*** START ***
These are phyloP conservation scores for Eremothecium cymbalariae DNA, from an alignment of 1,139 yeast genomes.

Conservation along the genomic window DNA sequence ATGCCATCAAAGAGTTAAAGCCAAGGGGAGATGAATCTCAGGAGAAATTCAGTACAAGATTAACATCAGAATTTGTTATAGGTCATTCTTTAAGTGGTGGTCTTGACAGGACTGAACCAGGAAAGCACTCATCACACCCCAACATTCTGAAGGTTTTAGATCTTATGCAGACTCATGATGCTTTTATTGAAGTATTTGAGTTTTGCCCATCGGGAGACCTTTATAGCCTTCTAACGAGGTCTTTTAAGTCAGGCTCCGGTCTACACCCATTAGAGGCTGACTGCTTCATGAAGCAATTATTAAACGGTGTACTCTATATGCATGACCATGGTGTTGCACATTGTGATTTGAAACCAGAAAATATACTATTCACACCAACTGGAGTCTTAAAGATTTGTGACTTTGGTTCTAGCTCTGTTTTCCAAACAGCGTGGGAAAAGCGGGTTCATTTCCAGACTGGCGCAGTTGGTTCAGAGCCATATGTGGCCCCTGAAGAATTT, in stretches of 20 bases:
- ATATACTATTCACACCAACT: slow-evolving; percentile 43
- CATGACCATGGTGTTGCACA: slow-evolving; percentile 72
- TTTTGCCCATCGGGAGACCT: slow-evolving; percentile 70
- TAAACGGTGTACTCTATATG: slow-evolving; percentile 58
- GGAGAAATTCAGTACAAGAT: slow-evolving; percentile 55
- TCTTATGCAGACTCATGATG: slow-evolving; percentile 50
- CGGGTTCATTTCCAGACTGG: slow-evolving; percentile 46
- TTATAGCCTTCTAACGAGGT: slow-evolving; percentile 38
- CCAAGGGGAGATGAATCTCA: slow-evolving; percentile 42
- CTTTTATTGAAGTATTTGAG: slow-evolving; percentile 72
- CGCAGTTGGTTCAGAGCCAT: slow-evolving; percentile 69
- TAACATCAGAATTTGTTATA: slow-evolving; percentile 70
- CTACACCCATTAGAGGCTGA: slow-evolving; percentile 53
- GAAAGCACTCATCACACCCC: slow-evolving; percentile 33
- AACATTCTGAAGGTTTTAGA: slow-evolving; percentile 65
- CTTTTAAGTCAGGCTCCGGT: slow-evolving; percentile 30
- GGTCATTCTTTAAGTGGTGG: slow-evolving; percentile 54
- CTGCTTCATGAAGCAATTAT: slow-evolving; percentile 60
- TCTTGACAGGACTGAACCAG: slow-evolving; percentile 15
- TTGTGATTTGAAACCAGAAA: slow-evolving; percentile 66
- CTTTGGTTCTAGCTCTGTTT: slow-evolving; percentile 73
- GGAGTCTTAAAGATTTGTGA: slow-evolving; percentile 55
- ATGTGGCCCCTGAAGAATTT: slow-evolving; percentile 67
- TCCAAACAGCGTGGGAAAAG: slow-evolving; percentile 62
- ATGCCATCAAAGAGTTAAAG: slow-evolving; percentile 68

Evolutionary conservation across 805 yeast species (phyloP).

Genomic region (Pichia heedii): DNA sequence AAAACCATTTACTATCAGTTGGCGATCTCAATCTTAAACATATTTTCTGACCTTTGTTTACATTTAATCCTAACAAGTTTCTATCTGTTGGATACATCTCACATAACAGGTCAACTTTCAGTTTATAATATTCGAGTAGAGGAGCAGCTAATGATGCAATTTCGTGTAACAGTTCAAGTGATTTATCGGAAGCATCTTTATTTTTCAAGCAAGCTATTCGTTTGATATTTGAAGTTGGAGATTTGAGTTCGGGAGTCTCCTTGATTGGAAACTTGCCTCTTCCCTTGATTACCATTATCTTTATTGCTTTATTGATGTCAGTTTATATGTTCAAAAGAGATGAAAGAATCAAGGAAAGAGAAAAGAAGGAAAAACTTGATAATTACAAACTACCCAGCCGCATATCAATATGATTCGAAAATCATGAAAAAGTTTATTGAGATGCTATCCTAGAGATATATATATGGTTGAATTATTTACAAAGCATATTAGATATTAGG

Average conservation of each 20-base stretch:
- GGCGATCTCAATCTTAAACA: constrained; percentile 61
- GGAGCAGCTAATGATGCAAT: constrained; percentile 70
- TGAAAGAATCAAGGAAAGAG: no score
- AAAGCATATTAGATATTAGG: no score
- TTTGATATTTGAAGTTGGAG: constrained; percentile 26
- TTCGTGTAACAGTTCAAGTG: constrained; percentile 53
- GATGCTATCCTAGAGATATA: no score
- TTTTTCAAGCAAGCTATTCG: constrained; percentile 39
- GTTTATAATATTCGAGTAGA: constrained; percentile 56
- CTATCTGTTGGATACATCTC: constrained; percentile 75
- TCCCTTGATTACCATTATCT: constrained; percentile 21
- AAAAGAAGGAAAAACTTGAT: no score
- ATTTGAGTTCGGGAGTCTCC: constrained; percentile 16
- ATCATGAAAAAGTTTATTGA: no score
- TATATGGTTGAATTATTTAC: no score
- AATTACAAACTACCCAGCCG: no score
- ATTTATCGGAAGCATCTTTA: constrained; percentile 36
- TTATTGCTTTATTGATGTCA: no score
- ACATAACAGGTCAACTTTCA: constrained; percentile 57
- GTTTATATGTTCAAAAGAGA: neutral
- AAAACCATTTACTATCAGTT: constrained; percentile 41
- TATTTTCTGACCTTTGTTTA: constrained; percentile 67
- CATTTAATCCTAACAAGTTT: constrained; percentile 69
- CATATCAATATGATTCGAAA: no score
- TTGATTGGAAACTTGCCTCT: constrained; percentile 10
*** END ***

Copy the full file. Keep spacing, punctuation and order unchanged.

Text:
These are phyloP conservation scores for Eremothecium cymbalariae DNA, from an alignment of 1,139 yeast genomes.

Conservation along the genomic window DNA sequence ATGCCATCAAAGAGTTAAAGCCAAGGGGAGATGAATCTCAGGAGAAATTCAGTACAAGATTAACATCAGAATTTGTTATAGGTCATTCTTTAAGTGGTGGTCTTGACAGGACTGAACCAGGAAAGCACTCATCACACCCCAACATTCTGAAGGTTTTAGATCTTATGCAGACTCATGATGCTTTTATTGAAGTATTTGAGTTTTGCCCATCGGGAGACCTTTATAGCCTTCTAACGAGGTCTTTTAAGTCAGGCTCCGGTCTACACCCATTAGAGGCTGACTGCTTCATGAAGCAATTATTAAACGGTGTACTCTATATGCATGACCATGGTGTTGCACATTGTGATTTGAAACCAGAAAATATACTATTCACACCAACTGGAGTCTTAAAGATTTGTGACTTTGGTTCTAGCTCTGTTTTCCAAACAGCGTGGGAAAAGCGGGTTCATTTCCAGACTGGCGCAGTTGGTTCAGAGCCATATGTGGCCCCTGAAGAATTT, in stretches of 20 bases:
- ATATACTATTCACACCAACT: slow-evolving; percentile 43
- CATGACCATGGTGTTGCACA: slow-evolving; percentile 72
- TTTTGCCCATCGGGAGACCT: slow-evolving; percentile 70
- TAAACGGTGTACTCTATATG: slow-evolving; percentile 58
- GGAGAAATTCAGTACAAGAT: slow-evolving; percentile 55
- TCTTATGCAGACTCATGATG: slow-evolving; percentile 50
- CGGGTTCATTTCCAGACTGG: slow-evolving; percentile 46
- TTATAGCCTTCTAACGAGGT: slow-evolving; percentile 38
- CCAAGGGGAGATGAATCTCA: slow-evolving; percentile 42
- CTTTTATTGAAGTATTTGAG: slow-evolving; percentile 72
- CGCAGTTGGTTCAGAGCCAT: slow-evolving; percentile 69
- TAACATCAGAATTTGTTATA: slow-evolving; percentile 70
- CTACACCCATTAGAGGCTGA: slow-evolving; percentile 53
- GAAAGCACTCATCACACCCC: slow-evolving; percentile 33
- AACATTCTGAAGGTTTTAGA: slow-evolving; percentile 65
- CTTTTAAGTCAGGCTCCGGT: slow-evolving; percentile 30
- GGTCATTCTTTAAGTGGTGG: slow-evolving; percentile 54
- CTGCTTCATGAAGCAATTAT: slow-evolving; percentile 60
- TCTTGACAGGACTGAACCAG: slow-evolving; percentile 15
- TTGTGATTTGAAACCAGAAA: slow-evolving; percentile 66
- CTTTGGTTCTAGCTCTGTTT: slow-evolving; percentile 73
- GGAGTCTTAAAGATTTGTGA: slow-evolving; percentile 55
- ATGTGGCCCCTGAAGAATTT: slow-evolving; percentile 67
- TCCAAACAGCGTGGGAAAAG: slow-evolving; percentile 62
- ATGCCATCAAAGAGTTAAAG: slow-evolving; percentile 68

Evolutionary conservation across 805 yeast species (phyloP).

Genomic region (Pichia heedii): DNA sequence AAAACCATTTACTATCAGTTGGCGATCTCAATCTTAAACATATTTTCTGACCTTTGTTTACATTTAATCCTAACAAGTTTCTATCTGTTGGATACATCTCACATAACAGGTCAACTTTCAGTTTATAATATTCGAGTAGAGGAGCAGCTAATGATGCAATTTCGTGTAACAGTTCAAGTGATTTATCGGAAGCATCTTTATTTTTCAAGCAAGCTATTCGTTTGATATTTGAAGTTGGAGATTTGAGTTCGGGAGTCTCCTTGATTGGAAACTTGCCTCTTCCCTTGATTACCATTATCTTTATTGCTTTATTGATGTCAGTTTATATGTTCAAAAGAGATGAAAGAATCAAGGAAAGAGAAAAGAAGGAAAAACTTGATAATTACAAACTACCCAGCCGCATATCAATATGATTCGAAAATCATGAAAAAGTTTATTGAGATGCTATCCTAGAGATATATATATGGTTGAATTATTTACAAAGCATATTAGATATTAGG

Average conservation of each 20-base stretch:
- GGCGATCTCAATCTTAAACA: constrained; percentile 61
- GGAGCAGCTAATGATGCAAT: constrained; percentile 70
- TGAAAGAATCAAGGAAAGAG: no score
- AAAGCATATTAGATATTAGG: no score
- TTTGATATTTGAAGTTGGAG: constrained; percentile 26
- TTCGTGTAACAGTTCAAGTG: constrained; percentile 53
- GATGCTATCCTAGAGATATA: no score
- TTTTTCAAGCAAGCTATTCG: constrained; percentile 39
- GTTTATAATATTCGAGTAGA: constrained; percentile 56
- CTATCTGTTGGATACATCTC: constrained; percentile 75
- TCCCTTGATTACCATTATCT: constrained; percentile 21
- AAAAGAAGGAAAAACTTGAT: no score
- ATTTGAGTTCGGGAGTCTCC: constrained; percentile 16
- ATCATGAAAAAGTTTATTGA: no score
- TATATGGTTGAATTATTTAC: no score
- AATTACAAACTACCCAGCCG: no score
- ATTTATCGGAAGCATCTTTA: constrained; percentile 36
- TTATTGCTTTATTGATGTCA: no score
- ACATAACAGGTCAACTTTCA: constrained; percentile 57
- GTTTATATGTTCAAAAGAGA: neutral
- AAAACCATTTACTATCAGTT: constrained; percentile 41
- TATTTTCTGACCTTTGTTTA: constrained; percentile 67
- CATTTAATCCTAACAAGTTT: constrained; percentile 69
- CATATCAATATGATTCGAAA: no score
- TTGATTGGAAACTTGCCTCT: constrained; percentile 10